Investors have continued to punish Netflix (NSDQ: NFLX) for failing to meet expectations with yesterday’s disappointing Q3 earnings report, sending the stock down nearly 35 percent by early afternoon as the video renter lost more subscribers than expected during the period. That obscured some otherwise stellar performance numbers: a 42 percent increase in total subscribers to its video rental services year-over-year, posted 63 percent higher profits and a 49 percent revenue gain — all of which suggests that Netflix should be able to ride out the storm, though it will take a while until it’s out of the woods.
Netflix’s troubles began in July when it said that it would split its DVD and streaming video businesses into two separate subscription services — and charge consumers 60 percent more per month if they wanted continued to access both. Over 800,000 Netflix customers fled when the change went into affect in September, as the company admitted in its Q3 earnings.
While the profit and revenue growth would certainly have been greeted with unanimous cheers at just about any other company, all public companies ultimately have to compete against expectations. Netflix compounded consumers’ ire over the pricing change by the proposed rebranding of the DVD business as Qwikster and then by abandoning that plan less than a month later.
It’s easy to dismiss all this as an anomalous stumble from a company that was tripped up — and now chastened — by hubris after flying so high, so swiftly. But the incidents expose clear vulnerabilities in Netflix’s value, which is why investors have appeared to ignore otherwise solid performance and the dominance over other video services with its 24 million remaining subscribers.
As CEO Reed Hastings told investors, the path towards profitability in Canada is clear, but expenses for its global rollout are will lead to losses in 2012. Therefore, after its Q1 launches in Ireland and the UK, Netflix will halt its international expansion.
That will stall any major reversal of the company’s fortunes in investors eyes. And Netflix will probably have a tough time winning back consumers’ hearts and minds without any significant discount or marketing campaign in the face of increasing competition. As Hastings said during Netflix’s earnings call, there will be no “grand gestures” or any notable price reduction.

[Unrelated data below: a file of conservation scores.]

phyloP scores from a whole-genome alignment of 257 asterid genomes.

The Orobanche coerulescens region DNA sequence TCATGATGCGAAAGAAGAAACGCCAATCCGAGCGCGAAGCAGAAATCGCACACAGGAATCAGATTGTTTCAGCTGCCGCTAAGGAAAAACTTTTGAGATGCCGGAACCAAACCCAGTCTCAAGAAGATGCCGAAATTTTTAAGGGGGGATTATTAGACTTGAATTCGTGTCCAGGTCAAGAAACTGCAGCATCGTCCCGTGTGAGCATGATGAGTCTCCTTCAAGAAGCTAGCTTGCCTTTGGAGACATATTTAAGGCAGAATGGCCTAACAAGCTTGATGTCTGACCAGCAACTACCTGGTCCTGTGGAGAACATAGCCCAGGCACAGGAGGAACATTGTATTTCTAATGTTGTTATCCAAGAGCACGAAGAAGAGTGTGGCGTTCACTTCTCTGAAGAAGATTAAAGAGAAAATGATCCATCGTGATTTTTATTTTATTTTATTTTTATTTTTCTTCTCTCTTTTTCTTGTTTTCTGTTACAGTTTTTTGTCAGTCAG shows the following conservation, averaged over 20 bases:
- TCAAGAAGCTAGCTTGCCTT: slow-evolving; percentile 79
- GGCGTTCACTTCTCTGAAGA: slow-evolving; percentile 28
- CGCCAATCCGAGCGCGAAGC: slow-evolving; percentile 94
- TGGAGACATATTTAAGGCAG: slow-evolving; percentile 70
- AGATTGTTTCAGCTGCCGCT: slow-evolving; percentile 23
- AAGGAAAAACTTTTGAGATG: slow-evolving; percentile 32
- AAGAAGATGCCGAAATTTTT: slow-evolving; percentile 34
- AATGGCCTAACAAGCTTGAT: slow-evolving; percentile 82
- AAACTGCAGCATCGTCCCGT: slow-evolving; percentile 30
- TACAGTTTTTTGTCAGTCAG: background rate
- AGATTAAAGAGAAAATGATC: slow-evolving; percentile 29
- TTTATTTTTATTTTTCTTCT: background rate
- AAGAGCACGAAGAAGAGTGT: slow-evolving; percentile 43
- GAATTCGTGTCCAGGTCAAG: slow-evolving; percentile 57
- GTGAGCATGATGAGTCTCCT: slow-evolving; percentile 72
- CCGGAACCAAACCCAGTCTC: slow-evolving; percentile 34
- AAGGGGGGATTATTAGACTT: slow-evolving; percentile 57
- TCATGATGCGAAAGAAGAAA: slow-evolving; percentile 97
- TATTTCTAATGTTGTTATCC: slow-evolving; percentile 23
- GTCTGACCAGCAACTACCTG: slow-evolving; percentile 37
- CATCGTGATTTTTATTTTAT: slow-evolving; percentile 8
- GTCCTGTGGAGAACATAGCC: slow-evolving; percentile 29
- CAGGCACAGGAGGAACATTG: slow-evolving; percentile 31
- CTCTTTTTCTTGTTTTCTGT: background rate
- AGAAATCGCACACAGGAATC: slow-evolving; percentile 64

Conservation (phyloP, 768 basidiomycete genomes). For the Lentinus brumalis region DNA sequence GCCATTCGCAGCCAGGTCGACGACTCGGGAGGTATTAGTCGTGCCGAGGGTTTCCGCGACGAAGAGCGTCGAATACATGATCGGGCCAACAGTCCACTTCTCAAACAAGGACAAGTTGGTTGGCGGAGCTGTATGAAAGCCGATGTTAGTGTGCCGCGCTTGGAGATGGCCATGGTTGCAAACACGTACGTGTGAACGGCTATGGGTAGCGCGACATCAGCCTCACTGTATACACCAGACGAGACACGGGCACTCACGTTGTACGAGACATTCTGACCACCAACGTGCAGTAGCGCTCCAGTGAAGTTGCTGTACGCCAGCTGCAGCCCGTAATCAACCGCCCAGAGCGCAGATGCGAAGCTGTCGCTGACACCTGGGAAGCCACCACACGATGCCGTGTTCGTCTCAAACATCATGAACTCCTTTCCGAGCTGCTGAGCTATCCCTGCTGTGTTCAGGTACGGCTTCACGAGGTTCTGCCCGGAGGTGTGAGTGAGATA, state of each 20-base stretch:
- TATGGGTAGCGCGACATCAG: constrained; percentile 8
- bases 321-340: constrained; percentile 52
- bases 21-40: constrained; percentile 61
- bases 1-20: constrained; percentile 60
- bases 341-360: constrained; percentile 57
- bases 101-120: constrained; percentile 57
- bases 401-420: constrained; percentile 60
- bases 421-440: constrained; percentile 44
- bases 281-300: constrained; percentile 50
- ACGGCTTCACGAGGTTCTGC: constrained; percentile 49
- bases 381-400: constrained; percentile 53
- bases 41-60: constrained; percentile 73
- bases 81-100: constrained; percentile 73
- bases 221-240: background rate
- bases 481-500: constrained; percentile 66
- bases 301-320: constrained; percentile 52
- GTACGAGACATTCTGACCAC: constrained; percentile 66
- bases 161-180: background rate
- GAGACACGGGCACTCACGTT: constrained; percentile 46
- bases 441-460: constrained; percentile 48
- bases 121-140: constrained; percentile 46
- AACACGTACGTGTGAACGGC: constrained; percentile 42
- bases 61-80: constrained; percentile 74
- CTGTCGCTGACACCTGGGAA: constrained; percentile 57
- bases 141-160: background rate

In Netflix’s mind, consumers were essentially getting two free services for the cost of one; when it decided it needed to charge to cover the heavy broadband bills and expenses related to content licensing, the revolt was expectedly sudden. The company feels that over time, as it transitions to a streaming-only business, consumers will forgive and forget. But Hastings also noted that he sees the DVD rental business winding down over a long period of time, until a point when the streaming side can fully support the company’s financial needs. That long farewell to DVDs will give other video providers an opening.
Still, most investors have some hope for Netflix being able to maintain its hegemony. As Citgroup analyst Mark Mahaney said in a research note, answering his own question of why the bank doesn’t advise selling, video is a “hyper-growing” market and Netflix still has a big headstart on the competition. It probably has learned something from this experience and it does move quickly when it takes a wrong turn.
Given all that, Netflix will probably be able to hold on to its customer base as it continues to work assiduously on striking new content agreements. But the soaring rise that characterized Netflix’s performance up until September will not be something it can return to. That chapter has ended and Netflix is on to a completely new story now.